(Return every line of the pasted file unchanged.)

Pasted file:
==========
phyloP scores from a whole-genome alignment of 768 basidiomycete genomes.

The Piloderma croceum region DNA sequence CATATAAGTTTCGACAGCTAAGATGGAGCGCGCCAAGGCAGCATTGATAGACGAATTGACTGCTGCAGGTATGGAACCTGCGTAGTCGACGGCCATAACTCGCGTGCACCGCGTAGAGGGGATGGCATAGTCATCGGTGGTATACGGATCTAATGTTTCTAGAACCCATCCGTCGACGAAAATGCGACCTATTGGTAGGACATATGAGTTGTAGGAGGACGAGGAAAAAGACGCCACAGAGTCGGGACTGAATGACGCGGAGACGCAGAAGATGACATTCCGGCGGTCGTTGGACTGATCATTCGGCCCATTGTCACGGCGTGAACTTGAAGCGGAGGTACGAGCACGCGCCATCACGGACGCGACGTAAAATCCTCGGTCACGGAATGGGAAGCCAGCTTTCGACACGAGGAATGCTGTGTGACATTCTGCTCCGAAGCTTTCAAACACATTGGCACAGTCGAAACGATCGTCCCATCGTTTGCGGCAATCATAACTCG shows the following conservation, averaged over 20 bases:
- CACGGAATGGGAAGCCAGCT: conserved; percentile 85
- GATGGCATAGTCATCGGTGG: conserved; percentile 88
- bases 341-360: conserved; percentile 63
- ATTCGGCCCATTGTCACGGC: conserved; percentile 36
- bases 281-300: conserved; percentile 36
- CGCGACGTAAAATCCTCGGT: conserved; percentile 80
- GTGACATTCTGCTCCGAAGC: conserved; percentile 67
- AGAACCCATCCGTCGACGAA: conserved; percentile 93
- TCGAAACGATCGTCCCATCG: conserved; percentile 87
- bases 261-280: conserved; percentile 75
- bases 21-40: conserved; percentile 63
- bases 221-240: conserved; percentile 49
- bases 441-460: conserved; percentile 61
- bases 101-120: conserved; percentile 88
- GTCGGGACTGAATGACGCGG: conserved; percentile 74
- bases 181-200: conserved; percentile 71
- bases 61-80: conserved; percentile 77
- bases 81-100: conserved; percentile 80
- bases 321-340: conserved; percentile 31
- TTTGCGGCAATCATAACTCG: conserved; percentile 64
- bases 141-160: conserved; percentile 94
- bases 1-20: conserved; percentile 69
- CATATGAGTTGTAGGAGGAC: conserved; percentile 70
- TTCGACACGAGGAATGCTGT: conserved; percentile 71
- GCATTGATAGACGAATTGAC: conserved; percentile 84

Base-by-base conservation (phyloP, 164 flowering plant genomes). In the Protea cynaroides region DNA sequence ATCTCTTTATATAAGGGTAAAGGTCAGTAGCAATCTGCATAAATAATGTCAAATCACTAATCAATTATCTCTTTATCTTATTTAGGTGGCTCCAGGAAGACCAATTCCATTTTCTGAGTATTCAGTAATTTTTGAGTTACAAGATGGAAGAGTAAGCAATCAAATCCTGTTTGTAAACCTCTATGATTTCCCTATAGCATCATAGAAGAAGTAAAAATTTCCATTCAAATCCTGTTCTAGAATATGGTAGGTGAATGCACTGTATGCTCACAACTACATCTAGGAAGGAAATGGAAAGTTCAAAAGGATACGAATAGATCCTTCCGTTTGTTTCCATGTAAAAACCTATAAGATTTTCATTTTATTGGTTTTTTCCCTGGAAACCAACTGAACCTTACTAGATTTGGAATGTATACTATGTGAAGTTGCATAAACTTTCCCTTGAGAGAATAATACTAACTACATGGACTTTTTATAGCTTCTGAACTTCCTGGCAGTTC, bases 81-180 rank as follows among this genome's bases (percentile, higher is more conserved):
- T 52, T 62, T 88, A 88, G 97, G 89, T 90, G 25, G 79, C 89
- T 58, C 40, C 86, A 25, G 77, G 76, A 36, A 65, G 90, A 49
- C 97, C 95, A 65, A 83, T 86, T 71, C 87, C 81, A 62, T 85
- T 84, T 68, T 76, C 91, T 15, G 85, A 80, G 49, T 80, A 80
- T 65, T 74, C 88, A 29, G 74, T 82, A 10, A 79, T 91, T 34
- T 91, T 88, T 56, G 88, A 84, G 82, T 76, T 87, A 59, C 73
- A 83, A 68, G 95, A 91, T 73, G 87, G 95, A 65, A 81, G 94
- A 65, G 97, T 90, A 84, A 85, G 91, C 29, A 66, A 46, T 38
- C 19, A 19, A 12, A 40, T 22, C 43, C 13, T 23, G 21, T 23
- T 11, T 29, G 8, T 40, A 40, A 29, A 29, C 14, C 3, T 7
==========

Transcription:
phyloP scores from a whole-genome alignment of 768 basidiomycete genomes.

The Piloderma croceum region DNA sequence CATATAAGTTTCGACAGCTAAGATGGAGCGCGCCAAGGCAGCATTGATAGACGAATTGACTGCTGCAGGTATGGAACCTGCGTAGTCGACGGCCATAACTCGCGTGCACCGCGTAGAGGGGATGGCATAGTCATCGGTGGTATACGGATCTAATGTTTCTAGAACCCATCCGTCGACGAAAATGCGACCTATTGGTAGGACATATGAGTTGTAGGAGGACGAGGAAAAAGACGCCACAGAGTCGGGACTGAATGACGCGGAGACGCAGAAGATGACATTCCGGCGGTCGTTGGACTGATCATTCGGCCCATTGTCACGGCGTGAACTTGAAGCGGAGGTACGAGCACGCGCCATCACGGACGCGACGTAAAATCCTCGGTCACGGAATGGGAAGCCAGCTTTCGACACGAGGAATGCTGTGTGACATTCTGCTCCGAAGCTTTCAAACACATTGGCACAGTCGAAACGATCGTCCCATCGTTTGCGGCAATCATAACTCG shows the following conservation, averaged over 20 bases:
- CACGGAATGGGAAGCCAGCT: conserved; percentile 85
- GATGGCATAGTCATCGGTGG: conserved; percentile 88
- bases 341-360: conserved; percentile 63
- ATTCGGCCCATTGTCACGGC: conserved; percentile 36
- bases 281-300: conserved; percentile 36
- CGCGACGTAAAATCCTCGGT: conserved; percentile 80
- GTGACATTCTGCTCCGAAGC: conserved; percentile 67
- AGAACCCATCCGTCGACGAA: conserved; percentile 93
- TCGAAACGATCGTCCCATCG: conserved; percentile 87
- bases 261-280: conserved; percentile 75
- bases 21-40: conserved; percentile 63
- bases 221-240: conserved; percentile 49
- bases 441-460: conserved; percentile 61
- bases 101-120: conserved; percentile 88
- GTCGGGACTGAATGACGCGG: conserved; percentile 74
- bases 181-200: conserved; percentile 71
- bases 61-80: conserved; percentile 77
- bases 81-100: conserved; percentile 80
- bases 321-340: conserved; percentile 31
- TTTGCGGCAATCATAACTCG: conserved; percentile 64
- bases 141-160: conserved; percentile 94
- bases 1-20: conserved; percentile 69
- CATATGAGTTGTAGGAGGAC: conserved; percentile 70
- TTCGACACGAGGAATGCTGT: conserved; percentile 71
- GCATTGATAGACGAATTGAC: conserved; percentile 84

Base-by-base conservation (phyloP, 164 flowering plant genomes). In the Protea cynaroides region DNA sequence ATCTCTTTATATAAGGGTAAAGGTCAGTAGCAATCTGCATAAATAATGTCAAATCACTAATCAATTATCTCTTTATCTTATTTAGGTGGCTCCAGGAAGACCAATTCCATTTTCTGAGTATTCAGTAATTTTTGAGTTACAAGATGGAAGAGTAAGCAATCAAATCCTGTTTGTAAACCTCTATGATTTCCCTATAGCATCATAGAAGAAGTAAAAATTTCCATTCAAATCCTGTTCTAGAATATGGTAGGTGAATGCACTGTATGCTCACAACTACATCTAGGAAGGAAATGGAAAGTTCAAAAGGATACGAATAGATCCTTCCGTTTGTTTCCATGTAAAAACCTATAAGATTTTCATTTTATTGGTTTTTTCCCTGGAAACCAACTGAACCTTACTAGATTTGGAATGTATACTATGTGAAGTTGCATAAACTTTCCCTTGAGAGAATAATACTAACTACATGGACTTTTTATAGCTTCTGAACTTCCTGGCAGTTC, bases 81-180 rank as follows among this genome's bases (percentile, higher is more conserved):
- T 52, T 62, T 88, A 88, G 97, G 89, T 90, G 25, G 79, C 89
- T 58, C 40, C 86, A 25, G 77, G 76, A 36, A 65, G 90, A 49
- C 97, C 95, A 65, A 83, T 86, T 71, C 87, C 81, A 62, T 85
- T 84, T 68, T 76, C 91, T 15, G 85, A 80, G 49, T 80, A 80
- T 65, T 74, C 88, A 29, G 74, T 82, A 10, A 79, T 91, T 34
- T 91, T 88, T 56, G 88, A 84, G 82, T 76, T 87, A 59, C 73
- A 83, A 68, G 95, A 91, T 73, G 87, G 95, A 65, A 81, G 94
- A 65, G 97, T 90, A 84, A 85, G 91, C 29, A 66, A 46, T 38
- C 19, A 19, A 12, A 40, T 22, C 43, C 13, T 23, G 21, T 23
- T 11, T 29, G 8, T 40, A 40, A 29, A 29, C 14, C 3, T 7